The park owner becomes responsible for paying up to the full amount of the assistance obligations if "there are insufficient moneys in the [relocation] fund...." Laws of 1990, ch. 171, § 2(6). Tenants who do not qualify as low income are not entitled to receive any assistance from the relocation fund. However, the park owners must still pay these tenants the same amount the owners are required to pay directly to low income tenants. Laws of 1990, ch. 171, § 2(7).

The relocation fund is in the custody of the State Treasurer and is administered by the Department of Community Development. Laws of 1990, ch. 171, § 5(1), (4). The relocation fund may be used only for paying mobile home relocation assistance, although certain surplus funds may be transferred to the mobile home park purchase fund established in RCW 59.22. Laws of 1990, ch. 171, § 5(1), (2). The relocation fund may receive money from three sources. Laws of 1990, ch. 171, § 5(1). First, the Legislature may directly appropriate money for the fund, although there is no evidence the Legislature has yet done so. Second, the Legislature in 1990 enacted a $65 fee on transactions transferring mobile home ownership, $50 of which goes to the relocation fund. Laws of 1990, ch. 171, § 6(1). Third, a park owner who owes assistance to low income tenants pays the assistance to the relocation fund, and the fund then distributes the assistance to the low income tenants.

A group of park owners sued the Director of the Department of Community Development (Department) in Thurston County Superior Court. They sought a declaratory judgment that the Act was unconstitutional and requested a permanent injunction against enforcement of the Act by the Department. The park owners did not seek monetary damages.

The Superior Court granted summary judgment in favor of the park owners and struck down the Act as unconstitutional. The court ruled the Act violated the park owners' constitutional right prohibiting the taking of property without just compensation and violated the park owners' rights to due process and equal protection. The court permanently enjoined the Department from enforcing the Act.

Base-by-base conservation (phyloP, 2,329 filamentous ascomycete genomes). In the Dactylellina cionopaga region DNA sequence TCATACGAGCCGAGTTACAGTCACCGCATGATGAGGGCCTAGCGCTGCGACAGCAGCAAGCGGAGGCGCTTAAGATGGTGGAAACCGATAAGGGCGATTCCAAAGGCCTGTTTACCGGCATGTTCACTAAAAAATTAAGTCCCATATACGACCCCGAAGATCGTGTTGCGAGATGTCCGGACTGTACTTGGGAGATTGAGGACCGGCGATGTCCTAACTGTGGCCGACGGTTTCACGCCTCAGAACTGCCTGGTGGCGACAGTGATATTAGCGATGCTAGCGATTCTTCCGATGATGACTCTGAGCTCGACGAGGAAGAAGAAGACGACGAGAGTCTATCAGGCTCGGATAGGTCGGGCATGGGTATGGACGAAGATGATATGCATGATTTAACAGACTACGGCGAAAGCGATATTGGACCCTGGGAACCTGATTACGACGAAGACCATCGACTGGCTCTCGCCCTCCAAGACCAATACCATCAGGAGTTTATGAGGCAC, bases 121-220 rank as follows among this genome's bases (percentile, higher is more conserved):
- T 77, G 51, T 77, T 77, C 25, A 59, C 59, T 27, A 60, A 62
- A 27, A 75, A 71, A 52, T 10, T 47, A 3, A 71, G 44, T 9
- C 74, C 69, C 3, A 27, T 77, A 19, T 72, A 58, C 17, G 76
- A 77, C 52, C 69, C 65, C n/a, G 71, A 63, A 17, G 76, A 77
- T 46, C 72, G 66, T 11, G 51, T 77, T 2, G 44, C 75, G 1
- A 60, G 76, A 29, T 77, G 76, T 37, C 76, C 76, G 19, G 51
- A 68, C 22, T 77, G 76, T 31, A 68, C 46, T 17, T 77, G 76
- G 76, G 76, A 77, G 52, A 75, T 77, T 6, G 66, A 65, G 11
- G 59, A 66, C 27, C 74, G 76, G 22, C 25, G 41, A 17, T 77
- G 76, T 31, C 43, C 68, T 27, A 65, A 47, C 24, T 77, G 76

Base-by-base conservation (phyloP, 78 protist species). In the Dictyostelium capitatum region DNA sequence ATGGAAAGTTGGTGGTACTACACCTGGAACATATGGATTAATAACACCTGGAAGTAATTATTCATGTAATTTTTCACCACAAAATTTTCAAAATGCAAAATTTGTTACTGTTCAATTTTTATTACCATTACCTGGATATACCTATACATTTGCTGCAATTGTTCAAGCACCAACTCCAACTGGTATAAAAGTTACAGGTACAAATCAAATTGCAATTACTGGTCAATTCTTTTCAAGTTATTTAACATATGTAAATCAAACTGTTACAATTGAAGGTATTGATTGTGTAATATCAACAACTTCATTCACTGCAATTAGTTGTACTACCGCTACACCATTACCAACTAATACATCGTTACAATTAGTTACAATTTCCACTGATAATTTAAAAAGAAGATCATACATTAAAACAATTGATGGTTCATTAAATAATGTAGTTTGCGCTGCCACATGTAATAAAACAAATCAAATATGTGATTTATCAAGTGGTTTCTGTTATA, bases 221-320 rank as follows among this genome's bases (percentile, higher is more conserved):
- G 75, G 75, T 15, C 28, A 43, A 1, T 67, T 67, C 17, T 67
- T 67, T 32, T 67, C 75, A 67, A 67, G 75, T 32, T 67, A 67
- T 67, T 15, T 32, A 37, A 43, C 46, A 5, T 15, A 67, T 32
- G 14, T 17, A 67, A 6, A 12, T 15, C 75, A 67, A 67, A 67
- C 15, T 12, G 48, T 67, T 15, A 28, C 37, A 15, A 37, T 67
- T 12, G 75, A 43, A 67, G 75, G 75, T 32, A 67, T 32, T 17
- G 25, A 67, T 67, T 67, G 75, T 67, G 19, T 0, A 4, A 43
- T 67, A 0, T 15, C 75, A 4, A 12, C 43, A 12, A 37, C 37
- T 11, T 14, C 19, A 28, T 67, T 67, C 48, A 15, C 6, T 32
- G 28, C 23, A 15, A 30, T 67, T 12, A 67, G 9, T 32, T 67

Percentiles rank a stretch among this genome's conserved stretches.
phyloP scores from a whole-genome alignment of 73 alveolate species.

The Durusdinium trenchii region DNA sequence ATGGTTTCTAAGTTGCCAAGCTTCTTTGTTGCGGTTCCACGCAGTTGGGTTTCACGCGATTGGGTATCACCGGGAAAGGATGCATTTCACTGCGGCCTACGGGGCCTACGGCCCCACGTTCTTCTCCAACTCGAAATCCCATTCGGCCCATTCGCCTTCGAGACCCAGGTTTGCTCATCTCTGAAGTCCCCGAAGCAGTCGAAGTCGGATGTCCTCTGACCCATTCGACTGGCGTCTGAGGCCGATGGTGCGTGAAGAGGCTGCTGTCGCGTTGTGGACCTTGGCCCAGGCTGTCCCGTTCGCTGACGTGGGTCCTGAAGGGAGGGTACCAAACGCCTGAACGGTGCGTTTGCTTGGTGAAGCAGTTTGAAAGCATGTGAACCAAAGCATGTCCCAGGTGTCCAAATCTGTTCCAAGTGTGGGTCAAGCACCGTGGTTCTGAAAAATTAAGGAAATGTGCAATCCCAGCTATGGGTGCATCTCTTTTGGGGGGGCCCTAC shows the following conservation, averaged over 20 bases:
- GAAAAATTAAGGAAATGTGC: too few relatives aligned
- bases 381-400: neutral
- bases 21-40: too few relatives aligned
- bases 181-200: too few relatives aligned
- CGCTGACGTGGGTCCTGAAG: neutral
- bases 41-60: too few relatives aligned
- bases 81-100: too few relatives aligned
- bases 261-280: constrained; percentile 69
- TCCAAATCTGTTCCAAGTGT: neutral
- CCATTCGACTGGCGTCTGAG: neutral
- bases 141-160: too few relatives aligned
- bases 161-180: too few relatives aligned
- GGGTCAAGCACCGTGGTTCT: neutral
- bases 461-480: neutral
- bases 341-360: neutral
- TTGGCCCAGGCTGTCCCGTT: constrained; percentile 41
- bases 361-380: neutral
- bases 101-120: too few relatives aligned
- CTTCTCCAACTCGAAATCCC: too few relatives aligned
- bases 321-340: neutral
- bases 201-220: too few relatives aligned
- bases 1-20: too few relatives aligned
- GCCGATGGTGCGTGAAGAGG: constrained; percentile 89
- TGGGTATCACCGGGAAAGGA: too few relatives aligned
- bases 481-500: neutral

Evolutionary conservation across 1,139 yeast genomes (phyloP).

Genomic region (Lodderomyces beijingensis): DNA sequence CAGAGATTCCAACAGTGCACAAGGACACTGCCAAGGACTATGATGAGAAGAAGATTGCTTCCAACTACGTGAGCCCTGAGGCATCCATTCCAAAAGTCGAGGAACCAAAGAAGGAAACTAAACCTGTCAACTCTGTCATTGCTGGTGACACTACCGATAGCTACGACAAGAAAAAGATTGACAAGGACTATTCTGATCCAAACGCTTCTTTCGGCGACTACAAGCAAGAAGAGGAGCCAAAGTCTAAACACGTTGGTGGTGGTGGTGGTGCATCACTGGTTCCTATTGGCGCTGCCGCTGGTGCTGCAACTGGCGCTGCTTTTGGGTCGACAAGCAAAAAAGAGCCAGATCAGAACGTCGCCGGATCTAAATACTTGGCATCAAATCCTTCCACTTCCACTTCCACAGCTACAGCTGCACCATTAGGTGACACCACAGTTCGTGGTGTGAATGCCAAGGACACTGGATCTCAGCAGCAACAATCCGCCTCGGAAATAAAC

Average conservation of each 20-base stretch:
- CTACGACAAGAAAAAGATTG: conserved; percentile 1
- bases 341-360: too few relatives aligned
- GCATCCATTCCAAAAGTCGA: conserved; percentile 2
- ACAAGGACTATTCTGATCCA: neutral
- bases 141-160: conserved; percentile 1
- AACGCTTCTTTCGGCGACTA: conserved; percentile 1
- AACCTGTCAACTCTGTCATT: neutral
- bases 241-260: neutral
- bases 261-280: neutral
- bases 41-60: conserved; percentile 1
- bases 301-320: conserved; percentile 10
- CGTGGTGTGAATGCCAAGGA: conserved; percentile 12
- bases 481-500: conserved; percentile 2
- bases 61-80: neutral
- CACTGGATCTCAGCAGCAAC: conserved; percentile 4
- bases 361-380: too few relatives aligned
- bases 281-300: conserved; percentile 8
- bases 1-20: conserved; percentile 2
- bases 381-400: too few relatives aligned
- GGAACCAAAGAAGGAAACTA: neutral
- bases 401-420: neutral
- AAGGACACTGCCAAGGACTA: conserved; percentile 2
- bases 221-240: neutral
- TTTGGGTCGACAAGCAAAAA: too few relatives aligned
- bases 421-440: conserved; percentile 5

The Department appealed to the Court of Appeals. The Court of Appeals partially stayed the Superior Court's injunction. The appeal was transferred to this court pursuant to RAP 4.3.


At issue in this case is the constitutionality of requiring mobile home park owners to pay a portion of their tenants' relocation costs when the owners convert their parks to some other use. Specifically, does the Act result in private property being taken for public use, requiring the payment of just compensation under the Fifth and Fourteenth Amendments? Also, does the Act deprive the park owners of property without due process of law in violation of the Fourteenth Amendment?


The analytical framework for resolving these issues was developed in Presbytery of Seattle v. King Cy., 114 Wash.2d 320, 787 P.2d 907, cert. denied, 498 U.S. 911, 112 L.Ed.2d 238, 111 S.Ct. 284 (1990). A land use regulation may be challenged either as an unconstitutional taking or as a violation of substantive due process. Presbytery, 114 Wash.2d at 329, 787 P.2d 907. If the regulation is challenged on both grounds, under our Presbytery framework, we begin by analyzing the takings issue. The court first asks two...